Letter from Asbury Coward to his future wife Elise, October 12, 1856

Title

Letter from Asbury Coward to his future wife Elise, October 12, 1856

Description

Letter from Asbury to his future wife Elise while he is at King's Mountain. He mainly discusses the weather, the lack of letters from Elise and a sermon given by the new minister.

Source

A2009.6, Box 2 Folder 1

Publisher

The Citadel Archives and Museum

Date

Rights

Materials in The Citadel Archives & Museum Digital Collections are intended for educational and research use. The user assumes all responsibility for identifying and satisfying any claimants of copyright. For more information contact The Citadel Archives & Museum, The Citadel, The Military College of South Carolina, Charleston, South Carolina, 29409.

Format

application/pdf

Language

English

Type

Text

Coverage

York (S. C.)

Text

[Page 1]

Yorkville October 12th 1856

My darling Elise

This is the evening of one of the most serenely beautiful days I have enjoyed, since I quitted your delightful presence. The Katydids and tiny tree-frogs are chirping their peculiar notes, and the agile little flying-squirrels are gamboling in the moonlight, not more than fifteen feet from my window. I have drawn my table and desk up to the window, in order to compound the pleasure of conversing with you, with that I enjoy from the beauty of the scene without. The moon, now nearly in her mature loveliness, and accompanied by the Vesper Star, is shining on the scenery from the zenith point. Her light, and the influence of this Sabbath day, calms and illumine the soul of man. Though the air is pleasantly cool, not a breeze disturbs the repose of the leaves, or lifts in sport, the straggling and uneven locks of my hair. There is but one thing which forbids perfect tranquility of my mind; and that is, the fact that I have not received a letter from you since last Tuesday afternoon. The frequent disappointments occasioned by carelessness in the Post Office arrangements, have somewhat immuned me to postpone the alarm a non reception of your letter is calculated to produce; but they can never render me wholly indifferent. Besides,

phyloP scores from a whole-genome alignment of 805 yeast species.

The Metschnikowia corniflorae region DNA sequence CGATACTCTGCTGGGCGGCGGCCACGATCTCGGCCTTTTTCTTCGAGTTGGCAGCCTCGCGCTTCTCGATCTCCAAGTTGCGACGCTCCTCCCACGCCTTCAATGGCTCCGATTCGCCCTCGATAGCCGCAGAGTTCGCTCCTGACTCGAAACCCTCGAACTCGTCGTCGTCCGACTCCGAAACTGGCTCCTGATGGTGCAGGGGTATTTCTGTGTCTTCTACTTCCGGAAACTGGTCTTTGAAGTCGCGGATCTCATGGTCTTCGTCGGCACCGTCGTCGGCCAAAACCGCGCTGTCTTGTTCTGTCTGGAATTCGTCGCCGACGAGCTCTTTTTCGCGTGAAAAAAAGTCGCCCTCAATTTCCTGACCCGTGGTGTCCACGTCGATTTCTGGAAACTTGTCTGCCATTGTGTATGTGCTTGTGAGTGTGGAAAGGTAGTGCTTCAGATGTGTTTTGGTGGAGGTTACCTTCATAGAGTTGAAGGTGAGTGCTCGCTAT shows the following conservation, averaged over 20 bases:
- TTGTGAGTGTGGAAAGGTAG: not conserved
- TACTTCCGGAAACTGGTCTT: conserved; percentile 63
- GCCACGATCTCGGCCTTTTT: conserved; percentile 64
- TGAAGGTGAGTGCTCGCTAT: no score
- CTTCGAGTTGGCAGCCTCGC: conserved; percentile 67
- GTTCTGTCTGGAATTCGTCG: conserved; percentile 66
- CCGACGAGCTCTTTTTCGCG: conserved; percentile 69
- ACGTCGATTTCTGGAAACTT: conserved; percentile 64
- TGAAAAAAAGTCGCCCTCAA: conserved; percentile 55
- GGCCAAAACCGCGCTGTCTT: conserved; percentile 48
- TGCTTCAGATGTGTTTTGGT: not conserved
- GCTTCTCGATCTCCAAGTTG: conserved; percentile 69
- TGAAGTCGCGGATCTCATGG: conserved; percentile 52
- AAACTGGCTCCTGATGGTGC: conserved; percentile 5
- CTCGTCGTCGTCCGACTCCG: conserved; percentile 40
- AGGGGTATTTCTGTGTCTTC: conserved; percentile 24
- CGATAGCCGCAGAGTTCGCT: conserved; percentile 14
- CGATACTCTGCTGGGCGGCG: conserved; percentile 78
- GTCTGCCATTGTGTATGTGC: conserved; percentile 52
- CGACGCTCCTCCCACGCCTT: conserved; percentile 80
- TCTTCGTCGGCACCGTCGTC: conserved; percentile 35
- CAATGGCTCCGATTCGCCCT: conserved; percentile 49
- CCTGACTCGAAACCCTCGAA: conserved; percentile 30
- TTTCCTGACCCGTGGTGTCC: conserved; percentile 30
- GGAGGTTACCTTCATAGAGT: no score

[Page 2]

you were scarcely recovered from your recent illness when you penned your last communication. Your Mother having written for you, when you were taken ill, and believing that she would again do so under similar circumstances, tends in a great measure to alleviate my fears. But the mind when alarmed, is so futile in fancies, that I can readily imagine a thousand circumstances which might deter her from so doing. She may be sick herself and you may be busy nursing her, or vice-versa, I pray that nothing of the kind be the case. - I might continue writing on this point until I occupy this whole sheet, and work my-self into feverish alarm; but such a course would be very unedifying to you, and exceedingly unfortunate for me. Therefore, I will desist in time.

Since last Tuesday week, we have had a succession of mild, clear and lovely days. Nature seems both to yield to the severities of Winter, and makes a fitful effort to rejuvenate her appearance. But her course is fixed, - she must follow it. Although the rose-trees which greeted the warmth of Spring, with a lovely abundance of their offerings, have again budded and bloomed with unwanted beauty; yet the russet leaves of the forest trees, yield to the passing breeze, and fall with quivering sadness to the earth. I enclose a little bud; - one of several handed to me by a friend, who collected them from the fairy garden of Col. Wright. Cherish it as the last that will be borne to you in these love mis-